Minmin Chen, Kilian Q. Weinberger, John Blitzer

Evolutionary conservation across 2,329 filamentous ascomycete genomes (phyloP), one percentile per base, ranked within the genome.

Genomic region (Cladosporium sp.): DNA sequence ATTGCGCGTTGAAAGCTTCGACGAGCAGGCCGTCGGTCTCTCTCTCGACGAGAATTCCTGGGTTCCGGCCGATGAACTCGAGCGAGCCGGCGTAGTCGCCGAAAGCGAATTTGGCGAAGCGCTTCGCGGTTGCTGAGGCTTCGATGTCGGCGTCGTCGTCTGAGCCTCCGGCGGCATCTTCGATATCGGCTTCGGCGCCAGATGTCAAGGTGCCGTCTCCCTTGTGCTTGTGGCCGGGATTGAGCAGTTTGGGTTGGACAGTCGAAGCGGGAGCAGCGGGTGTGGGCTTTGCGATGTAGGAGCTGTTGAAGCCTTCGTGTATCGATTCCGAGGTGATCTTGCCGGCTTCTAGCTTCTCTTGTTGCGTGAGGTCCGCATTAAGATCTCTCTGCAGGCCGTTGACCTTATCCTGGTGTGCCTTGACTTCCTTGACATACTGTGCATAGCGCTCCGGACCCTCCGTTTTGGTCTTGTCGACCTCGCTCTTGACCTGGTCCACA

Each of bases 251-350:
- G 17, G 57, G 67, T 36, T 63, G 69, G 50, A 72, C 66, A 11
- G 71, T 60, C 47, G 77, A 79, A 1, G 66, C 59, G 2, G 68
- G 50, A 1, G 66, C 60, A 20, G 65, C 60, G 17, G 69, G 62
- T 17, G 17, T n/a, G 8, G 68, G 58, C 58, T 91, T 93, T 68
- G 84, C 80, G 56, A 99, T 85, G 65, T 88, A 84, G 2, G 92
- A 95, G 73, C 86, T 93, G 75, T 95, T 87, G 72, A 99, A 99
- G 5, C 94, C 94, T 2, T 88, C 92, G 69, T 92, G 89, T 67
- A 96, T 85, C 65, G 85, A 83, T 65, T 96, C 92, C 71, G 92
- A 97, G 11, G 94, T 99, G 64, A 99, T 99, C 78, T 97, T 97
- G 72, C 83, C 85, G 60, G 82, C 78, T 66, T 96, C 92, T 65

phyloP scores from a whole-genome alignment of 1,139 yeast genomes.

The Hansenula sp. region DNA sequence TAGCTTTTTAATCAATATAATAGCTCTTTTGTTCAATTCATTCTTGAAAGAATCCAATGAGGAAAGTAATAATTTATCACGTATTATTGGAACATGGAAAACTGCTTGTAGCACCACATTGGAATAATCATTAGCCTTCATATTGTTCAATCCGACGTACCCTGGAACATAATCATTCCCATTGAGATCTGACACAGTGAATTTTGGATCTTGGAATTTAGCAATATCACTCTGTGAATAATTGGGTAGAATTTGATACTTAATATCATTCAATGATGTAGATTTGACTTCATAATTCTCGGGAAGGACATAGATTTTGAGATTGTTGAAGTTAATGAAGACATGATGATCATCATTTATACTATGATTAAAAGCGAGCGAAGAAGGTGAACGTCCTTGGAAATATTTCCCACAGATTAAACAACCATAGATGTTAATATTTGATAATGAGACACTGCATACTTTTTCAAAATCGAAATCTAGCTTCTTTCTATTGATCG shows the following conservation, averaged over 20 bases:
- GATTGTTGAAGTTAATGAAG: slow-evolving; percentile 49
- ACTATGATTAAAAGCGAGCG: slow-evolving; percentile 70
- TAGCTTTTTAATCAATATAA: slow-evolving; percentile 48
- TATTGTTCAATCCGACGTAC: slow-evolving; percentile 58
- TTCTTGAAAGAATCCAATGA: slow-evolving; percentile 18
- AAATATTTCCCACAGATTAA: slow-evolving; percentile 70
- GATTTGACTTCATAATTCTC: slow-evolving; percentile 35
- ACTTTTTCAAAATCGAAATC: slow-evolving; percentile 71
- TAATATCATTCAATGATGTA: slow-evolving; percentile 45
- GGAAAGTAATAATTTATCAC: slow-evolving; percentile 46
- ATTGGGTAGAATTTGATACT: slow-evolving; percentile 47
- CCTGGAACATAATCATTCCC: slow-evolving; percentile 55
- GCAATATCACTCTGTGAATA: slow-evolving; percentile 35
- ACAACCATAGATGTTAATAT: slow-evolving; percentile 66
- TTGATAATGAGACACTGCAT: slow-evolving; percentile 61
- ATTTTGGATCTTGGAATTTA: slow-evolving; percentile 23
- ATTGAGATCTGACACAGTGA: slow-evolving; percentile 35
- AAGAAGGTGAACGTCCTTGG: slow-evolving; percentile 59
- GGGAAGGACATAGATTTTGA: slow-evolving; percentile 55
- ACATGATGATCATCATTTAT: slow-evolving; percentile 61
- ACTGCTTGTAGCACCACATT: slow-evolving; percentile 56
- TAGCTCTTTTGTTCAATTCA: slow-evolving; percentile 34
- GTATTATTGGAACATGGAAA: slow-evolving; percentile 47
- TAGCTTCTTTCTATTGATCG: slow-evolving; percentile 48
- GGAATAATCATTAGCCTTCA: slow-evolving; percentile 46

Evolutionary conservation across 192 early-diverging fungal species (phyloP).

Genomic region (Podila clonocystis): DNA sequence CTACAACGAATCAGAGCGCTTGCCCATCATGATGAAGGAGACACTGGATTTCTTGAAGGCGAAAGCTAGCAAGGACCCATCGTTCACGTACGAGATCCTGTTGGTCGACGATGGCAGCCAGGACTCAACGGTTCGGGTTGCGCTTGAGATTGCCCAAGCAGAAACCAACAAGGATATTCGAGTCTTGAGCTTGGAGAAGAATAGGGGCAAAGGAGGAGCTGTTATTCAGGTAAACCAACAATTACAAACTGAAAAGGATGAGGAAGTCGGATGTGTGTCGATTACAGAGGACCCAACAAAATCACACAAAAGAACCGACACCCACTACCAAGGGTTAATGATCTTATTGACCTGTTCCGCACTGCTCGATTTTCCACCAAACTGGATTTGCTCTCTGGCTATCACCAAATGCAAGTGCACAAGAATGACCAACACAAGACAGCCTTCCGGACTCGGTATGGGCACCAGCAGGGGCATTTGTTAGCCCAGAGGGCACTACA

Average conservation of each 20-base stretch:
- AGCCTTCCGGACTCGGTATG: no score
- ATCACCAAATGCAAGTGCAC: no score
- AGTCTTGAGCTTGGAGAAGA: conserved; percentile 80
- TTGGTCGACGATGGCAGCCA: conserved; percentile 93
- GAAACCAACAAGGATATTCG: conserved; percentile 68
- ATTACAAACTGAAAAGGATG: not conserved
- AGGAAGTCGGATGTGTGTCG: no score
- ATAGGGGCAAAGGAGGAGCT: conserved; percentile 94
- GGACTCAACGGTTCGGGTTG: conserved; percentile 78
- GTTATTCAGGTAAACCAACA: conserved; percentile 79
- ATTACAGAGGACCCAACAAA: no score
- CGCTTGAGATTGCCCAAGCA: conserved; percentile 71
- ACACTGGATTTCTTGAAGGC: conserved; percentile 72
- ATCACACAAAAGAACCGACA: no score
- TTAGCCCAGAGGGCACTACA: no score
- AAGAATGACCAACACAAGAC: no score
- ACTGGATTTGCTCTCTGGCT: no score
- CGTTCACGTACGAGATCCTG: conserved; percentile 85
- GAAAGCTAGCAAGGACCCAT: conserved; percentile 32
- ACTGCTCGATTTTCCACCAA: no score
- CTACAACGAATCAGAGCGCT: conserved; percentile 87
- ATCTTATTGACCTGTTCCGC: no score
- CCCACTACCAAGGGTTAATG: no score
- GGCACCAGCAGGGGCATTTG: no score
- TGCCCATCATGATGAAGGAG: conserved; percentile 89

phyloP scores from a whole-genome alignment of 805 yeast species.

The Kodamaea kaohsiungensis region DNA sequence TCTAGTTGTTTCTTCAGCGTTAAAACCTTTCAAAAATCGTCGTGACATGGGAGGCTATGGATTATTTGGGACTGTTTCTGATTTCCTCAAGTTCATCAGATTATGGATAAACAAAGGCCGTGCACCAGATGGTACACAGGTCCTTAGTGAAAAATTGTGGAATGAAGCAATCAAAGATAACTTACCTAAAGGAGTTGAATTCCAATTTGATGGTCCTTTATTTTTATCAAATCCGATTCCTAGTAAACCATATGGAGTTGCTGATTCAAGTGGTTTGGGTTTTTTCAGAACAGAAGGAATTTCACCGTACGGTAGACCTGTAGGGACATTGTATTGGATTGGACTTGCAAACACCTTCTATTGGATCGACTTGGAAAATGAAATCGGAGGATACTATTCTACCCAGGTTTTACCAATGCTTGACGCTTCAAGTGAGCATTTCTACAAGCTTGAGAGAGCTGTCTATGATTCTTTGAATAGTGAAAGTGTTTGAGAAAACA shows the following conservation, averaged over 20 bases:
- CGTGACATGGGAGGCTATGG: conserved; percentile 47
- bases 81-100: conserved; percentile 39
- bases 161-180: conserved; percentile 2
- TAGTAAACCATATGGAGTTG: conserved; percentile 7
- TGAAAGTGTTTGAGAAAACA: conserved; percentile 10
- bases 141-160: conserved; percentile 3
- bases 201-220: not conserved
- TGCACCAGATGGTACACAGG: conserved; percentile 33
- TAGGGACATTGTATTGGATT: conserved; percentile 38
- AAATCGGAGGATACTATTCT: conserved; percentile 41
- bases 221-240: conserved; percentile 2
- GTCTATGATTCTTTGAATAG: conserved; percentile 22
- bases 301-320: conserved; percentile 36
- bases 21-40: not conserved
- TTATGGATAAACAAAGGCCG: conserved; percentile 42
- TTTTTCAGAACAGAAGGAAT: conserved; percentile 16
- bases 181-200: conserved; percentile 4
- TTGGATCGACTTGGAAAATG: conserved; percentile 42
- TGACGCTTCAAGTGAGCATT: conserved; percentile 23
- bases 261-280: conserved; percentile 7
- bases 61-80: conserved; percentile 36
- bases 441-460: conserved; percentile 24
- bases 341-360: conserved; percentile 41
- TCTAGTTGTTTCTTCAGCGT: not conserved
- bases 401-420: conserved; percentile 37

Domain adaptation algorithms seek to generalize a model trained in a source domain to a new target domain. In many practical cases, the source and target distributions can differ substantially, and in some cases crucial target features may not have support in the source domain. In this paper we introduce an algorithm that bridges the gap between source and target domains by slowly adding both the target features and instances in which the current algorithm is the most confident. Our algorithm is a variant of co-training, and we name it CODA (Co-training for domain adaptation). Unlike the original co-training work, we do not assume a particular feature split. Instead, for each iteration of co-training, we add target features and formulate a single optimization problem which simultaneously learns a target predictor, a split of the feature space into views, and a shared subset of source and target features to include in the predictor. CODA significantly out-performs the state-of-the-art on the 12-domain benchmark data set of Blitzer et al.. Indeed, over a wide range (65 of 84 comparisons) of target supervision, ranging from no labeled target data to a relatively large number of target labels, CODA achieves the best performance.